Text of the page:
Who exudes happiness more fully than a dog in the water? I worked on a story some time ago about a canine rehabilitation centre in Toronto, and one of the centres features was a pool for dogs. They were letting dogs use the pool recreationally that day, and I couldn’t describe the reactions of most of the participants as anything other than pure joy. Dogs, they like swimming. And why not? It’s fun, and it can be a great way to help them stay cool when the weather gets hot.
But just because dogs like to swim doesn’t mean they’re automatically safe. Even dogs who are strong swimmers can drown, and they cannot be trusted to fully understand their own risk levels while swimming or boating. Water safety is an important consideration for your canine friends, and some dogs are more at risk than others. Here are some handy water-safety tips to help keep Rover safe and happy in the pool, lake, or ocean this summer:
- First of all, assess your dog’s personal risk level in water. Certain breeds have more trouble with swimming and floating, including top-heavy ones like bulldogs and other short-nosed dogs. These barrel-chested dogs are also more likely to overheat. If you do bring them on or in the water, watch them closely, give them lots of shade, and use a life preserver.
- If you have a pool, make sure there’s an easy way for your pet to get out of it — stairs or a ramp, for example.
- Consider your dog’s age. As our buddies get older, they may lose some of their previous strength and agility in the water. Don’t assume that a dog that used to be a good swimmer always will be and watch their energy levels — get them out of the water as soon as they seem to be tiring.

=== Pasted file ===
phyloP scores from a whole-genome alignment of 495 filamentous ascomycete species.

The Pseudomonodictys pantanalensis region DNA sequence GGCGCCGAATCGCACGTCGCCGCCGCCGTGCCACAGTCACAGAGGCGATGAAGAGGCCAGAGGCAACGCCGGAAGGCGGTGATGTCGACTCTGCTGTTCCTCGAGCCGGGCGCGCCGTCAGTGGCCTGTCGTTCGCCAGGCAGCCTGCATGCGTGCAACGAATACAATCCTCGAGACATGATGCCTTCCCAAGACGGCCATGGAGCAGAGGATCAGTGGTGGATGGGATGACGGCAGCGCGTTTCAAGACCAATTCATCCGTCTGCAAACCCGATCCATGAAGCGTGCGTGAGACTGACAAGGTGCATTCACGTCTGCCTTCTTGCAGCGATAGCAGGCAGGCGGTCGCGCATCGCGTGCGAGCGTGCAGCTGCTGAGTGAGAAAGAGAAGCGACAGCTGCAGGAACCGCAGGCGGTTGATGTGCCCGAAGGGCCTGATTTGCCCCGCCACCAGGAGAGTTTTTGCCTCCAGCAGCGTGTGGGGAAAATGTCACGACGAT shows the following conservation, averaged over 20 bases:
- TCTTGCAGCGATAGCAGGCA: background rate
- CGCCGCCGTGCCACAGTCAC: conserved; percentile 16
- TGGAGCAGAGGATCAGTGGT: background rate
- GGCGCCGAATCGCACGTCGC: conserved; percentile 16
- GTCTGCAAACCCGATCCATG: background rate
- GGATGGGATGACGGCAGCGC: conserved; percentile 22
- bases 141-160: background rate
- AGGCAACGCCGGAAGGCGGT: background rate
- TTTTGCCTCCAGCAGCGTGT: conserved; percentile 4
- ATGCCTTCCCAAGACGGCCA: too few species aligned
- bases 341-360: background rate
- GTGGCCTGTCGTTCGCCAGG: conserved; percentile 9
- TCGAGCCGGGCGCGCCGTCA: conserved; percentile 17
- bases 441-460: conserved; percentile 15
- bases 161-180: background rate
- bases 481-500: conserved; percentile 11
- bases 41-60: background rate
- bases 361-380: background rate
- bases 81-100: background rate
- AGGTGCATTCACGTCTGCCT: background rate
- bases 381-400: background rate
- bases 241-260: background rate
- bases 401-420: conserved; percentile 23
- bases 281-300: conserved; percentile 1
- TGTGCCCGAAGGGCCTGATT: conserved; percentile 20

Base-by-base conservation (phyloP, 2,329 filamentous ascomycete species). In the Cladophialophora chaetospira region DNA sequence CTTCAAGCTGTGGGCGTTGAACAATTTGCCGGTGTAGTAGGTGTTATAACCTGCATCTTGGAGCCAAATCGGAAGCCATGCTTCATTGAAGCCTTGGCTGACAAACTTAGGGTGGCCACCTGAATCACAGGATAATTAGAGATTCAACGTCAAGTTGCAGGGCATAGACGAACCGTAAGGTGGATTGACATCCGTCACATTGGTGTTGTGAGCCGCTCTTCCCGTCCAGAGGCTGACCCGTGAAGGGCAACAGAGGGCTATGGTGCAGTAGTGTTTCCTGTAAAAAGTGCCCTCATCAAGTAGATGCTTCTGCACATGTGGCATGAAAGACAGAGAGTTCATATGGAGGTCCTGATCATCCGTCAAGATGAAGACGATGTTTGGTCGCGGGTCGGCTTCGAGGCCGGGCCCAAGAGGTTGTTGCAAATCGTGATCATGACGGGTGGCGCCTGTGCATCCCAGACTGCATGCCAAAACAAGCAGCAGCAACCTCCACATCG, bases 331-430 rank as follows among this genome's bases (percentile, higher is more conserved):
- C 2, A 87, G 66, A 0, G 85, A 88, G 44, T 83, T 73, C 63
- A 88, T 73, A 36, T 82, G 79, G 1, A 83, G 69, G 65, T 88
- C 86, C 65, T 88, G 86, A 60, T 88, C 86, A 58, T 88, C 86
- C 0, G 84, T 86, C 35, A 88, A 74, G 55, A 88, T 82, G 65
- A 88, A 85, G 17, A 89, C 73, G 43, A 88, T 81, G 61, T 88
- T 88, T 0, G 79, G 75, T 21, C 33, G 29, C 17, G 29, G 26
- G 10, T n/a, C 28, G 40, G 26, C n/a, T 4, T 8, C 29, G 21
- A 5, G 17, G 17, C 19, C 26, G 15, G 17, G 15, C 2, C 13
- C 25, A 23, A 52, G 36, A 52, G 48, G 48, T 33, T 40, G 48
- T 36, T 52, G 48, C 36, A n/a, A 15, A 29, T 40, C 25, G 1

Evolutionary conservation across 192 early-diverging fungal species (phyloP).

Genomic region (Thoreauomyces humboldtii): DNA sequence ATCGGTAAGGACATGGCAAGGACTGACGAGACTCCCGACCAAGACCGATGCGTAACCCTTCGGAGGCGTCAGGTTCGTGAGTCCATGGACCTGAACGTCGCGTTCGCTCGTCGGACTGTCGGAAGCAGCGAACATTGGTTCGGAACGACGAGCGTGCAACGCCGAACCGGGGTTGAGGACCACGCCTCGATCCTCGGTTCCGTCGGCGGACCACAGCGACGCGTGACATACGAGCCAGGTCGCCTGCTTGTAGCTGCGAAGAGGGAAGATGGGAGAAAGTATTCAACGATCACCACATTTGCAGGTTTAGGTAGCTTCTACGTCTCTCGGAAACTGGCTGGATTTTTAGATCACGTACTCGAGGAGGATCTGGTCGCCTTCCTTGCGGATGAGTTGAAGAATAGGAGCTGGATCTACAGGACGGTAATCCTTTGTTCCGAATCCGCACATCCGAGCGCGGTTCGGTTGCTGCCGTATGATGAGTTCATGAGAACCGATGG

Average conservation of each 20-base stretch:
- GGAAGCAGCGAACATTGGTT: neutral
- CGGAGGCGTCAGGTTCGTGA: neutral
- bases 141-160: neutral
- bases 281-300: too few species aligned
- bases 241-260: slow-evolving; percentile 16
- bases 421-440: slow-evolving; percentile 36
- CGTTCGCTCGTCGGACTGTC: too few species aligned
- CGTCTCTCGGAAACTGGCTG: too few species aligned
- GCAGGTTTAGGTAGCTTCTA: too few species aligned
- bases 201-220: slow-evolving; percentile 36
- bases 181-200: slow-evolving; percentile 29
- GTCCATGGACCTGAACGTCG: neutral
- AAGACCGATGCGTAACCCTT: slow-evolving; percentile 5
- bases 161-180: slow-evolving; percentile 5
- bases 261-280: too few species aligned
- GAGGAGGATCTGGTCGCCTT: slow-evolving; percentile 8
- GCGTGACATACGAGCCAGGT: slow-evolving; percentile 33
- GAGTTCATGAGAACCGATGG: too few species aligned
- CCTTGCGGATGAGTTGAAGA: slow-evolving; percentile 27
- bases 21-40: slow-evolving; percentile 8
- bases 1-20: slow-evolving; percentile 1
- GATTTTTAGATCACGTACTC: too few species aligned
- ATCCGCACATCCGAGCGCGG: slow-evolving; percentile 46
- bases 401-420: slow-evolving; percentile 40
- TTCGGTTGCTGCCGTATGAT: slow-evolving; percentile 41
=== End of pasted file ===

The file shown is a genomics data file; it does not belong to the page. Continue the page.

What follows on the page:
- Think about the water your dog will be drinking as well. Dogs may happily drink from fresh or salt water, but that doesn’t mean it’s a good idea. Pool water and the chemicals used to keep it clean can also make your dog ill. Make sure you have a source of clean water available and that your dog quenches his thirst often.
- Install a fence around your pool to keep your dog — and other people’s pets, and children — out. Consider a pool alarm, or a collar alarm specifically for your dog.
- Watch your dog for signs of overheating — this can happen even with plenty of dips to cool off. If you suspect Fido is getting too hot, wet a towel or a tshirt with cold water and apply to his groin to bring down his body temperature.
- Only put your dog in the water if your dog wants to go in! Tossing a dog in can be very scary, and then getting him out while panicked can be difficult.
- Careful about the sun! Dogs with short or thin coats can burn, as hairless parts like noses and ears are also at risk. Do your best to protect these parts with dog-specific or children’s sunblock, and have a shady spot handy.
- Swimming in lakes or rivers can put your dog at risk of contracting Giardia, an intestinal parasite– get the vaccine!
- If you’re boating, everyone on board should be wearing a life vest — dogs included. One with a handle can help you pull your mutt back on board. Life vests are also a great way to let dogs that may not be strong swimmers enjoy a dip.
- Check bodies of water for conditions that could be dangerous, like currents, debris, very cold water, and riptides. It’s not safe for dogs to swim there if it isn’t safe for humans.
- Rinse your pet off after a swim, to remove any harmful chemicals or bacteria from the coat.
- Never leave any dog unattended in the water.
Photo by mtsofan